NEW YORK — Housing Secretary Ben Carson will be in New York Thursday to make a "huge and historic" announcement that will be "great news" for the residents of the New York City Housing Authority, local Housing and Urban Development official Lynne Patton said on Twitter.
"However, whether or not this announcement will be great news for the @NYCMayor remains to be seen," she tweeted.
City Council Speaker Corey Johnson was not happy with the lack of clarity in her tweet. He said that "playing coy" over something that could impact that lives of hundreds of thousands was "disgusting."
"This isn’t a ratings ploy," he tweeted. "This is real life. Enough with the games."
Carson's visit comes as HUD, federal prosecutors and City Hall reach a deadline on fixing problems at NYCHA, which has long been plagued by lead, mold and heating issues, among others.
Carson said if the city doesn’t come up with an “acceptable” plan to fix NYCHA, a federal takeover is an option. Another option is a judicial receivership, which would mean a federal judge would provide oversight over the troubled agency.
Mayoral spokesman Eric Phillips responded to Patton on Twitter.
"It’s really cold out and, like last night and like all the nights ahead, the Mayor is focused on residents in NYCHA apartments," Phillips tweeted.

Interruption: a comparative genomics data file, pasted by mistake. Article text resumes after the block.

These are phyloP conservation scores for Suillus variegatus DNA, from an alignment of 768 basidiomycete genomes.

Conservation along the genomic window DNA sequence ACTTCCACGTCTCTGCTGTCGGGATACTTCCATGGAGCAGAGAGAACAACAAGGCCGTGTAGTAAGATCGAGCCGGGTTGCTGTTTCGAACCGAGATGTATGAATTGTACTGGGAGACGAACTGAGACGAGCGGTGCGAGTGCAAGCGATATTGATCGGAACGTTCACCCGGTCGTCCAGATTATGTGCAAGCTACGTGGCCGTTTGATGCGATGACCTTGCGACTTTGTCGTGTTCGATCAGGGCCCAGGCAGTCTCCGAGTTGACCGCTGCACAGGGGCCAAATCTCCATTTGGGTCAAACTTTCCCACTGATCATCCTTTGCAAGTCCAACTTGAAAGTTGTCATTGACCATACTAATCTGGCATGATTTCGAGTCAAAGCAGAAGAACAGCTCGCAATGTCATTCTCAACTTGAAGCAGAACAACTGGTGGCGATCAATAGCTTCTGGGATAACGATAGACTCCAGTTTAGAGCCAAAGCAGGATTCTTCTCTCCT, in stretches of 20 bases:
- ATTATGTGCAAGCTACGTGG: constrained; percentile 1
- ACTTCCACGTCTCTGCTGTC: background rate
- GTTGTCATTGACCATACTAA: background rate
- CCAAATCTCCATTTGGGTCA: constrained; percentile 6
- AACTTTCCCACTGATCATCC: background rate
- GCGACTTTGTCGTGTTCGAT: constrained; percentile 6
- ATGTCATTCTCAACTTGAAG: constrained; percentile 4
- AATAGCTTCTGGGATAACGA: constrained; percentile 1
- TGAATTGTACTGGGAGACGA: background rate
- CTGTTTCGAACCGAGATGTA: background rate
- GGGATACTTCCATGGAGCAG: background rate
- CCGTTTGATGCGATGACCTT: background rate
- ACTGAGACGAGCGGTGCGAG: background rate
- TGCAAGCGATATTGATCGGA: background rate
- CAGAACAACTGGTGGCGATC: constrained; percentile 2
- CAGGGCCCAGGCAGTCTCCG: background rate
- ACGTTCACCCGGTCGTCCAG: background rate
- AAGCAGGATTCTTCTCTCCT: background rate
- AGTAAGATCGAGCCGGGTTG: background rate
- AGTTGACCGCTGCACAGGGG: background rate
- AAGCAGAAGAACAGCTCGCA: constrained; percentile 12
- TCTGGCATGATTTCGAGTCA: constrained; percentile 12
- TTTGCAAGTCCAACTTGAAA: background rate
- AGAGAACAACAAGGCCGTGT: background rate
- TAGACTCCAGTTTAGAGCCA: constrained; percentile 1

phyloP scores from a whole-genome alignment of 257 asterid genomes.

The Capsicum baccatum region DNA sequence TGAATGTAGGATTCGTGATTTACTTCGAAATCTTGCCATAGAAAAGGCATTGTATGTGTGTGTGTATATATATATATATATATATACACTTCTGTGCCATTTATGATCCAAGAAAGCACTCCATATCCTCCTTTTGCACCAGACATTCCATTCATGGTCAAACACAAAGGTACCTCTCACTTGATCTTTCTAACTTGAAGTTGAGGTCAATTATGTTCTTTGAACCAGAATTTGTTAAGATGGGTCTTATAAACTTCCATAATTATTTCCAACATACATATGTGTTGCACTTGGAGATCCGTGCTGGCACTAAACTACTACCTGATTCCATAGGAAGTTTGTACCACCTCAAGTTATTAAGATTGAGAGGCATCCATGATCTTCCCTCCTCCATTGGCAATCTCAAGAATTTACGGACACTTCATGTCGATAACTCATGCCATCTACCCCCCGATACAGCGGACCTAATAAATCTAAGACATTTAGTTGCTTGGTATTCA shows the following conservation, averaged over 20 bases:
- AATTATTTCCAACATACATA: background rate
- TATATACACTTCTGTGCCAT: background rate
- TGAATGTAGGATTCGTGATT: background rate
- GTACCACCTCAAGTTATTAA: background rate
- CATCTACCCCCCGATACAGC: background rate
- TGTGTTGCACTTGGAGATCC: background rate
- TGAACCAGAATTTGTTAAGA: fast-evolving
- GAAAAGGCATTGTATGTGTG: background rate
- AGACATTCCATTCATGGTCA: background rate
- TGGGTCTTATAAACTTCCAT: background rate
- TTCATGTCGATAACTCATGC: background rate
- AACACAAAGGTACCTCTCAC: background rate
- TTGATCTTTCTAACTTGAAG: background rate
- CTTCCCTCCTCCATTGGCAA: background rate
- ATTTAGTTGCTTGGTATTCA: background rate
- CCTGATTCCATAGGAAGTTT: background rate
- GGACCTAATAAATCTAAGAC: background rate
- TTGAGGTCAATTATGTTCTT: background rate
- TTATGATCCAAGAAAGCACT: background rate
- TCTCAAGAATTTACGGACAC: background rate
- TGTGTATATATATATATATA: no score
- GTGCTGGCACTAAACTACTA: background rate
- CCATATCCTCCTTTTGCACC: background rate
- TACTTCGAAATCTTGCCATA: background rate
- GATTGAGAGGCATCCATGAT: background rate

"Excellent news. However, I am not in the business of passing out awards to people for doing their jobs. We ALL want what’s best for the residents," she tweeted. "Tomorrow is a NEW DAY."
Patton also referenced her plans to stay in a NYCHA building, which were pushed off because of the lengthy federal government shutdown.
City Comptroller Scott Stringer also got involved.
"The only announcement about NYCHA should be a real financial commitment," he tweeted. "Anything less than that is total bulls**t."
Carmen Quionones, the Tenant Association President of the Douglass Houses in the Upper West Side said, “whoever runs the place, the residents have to be at the table, at the top."
"A judiciary receivership is the only thing HUD should be supportive of when it comes to what's best for the residents of NYCHA," said Cynthia Tibbs from the Wise Towers on the Upper West Side.
Patton visited the “Monica Makes It Happen" Facebook show back in December.
“I still have serious concerns as does the secretary as to whether or not they (City) can make these improvements without robust oversight,” Patton said.
Mayor Bill de Blasio, who introduced NYCHA 2.0, a plan to create a new and improved NYCHA, has said he wants to keep the accountability of NYCHA at the local level.
“Oversight by anybody else will make things better I urge people to look at the history," de Blasio, said on a local radio show in early January.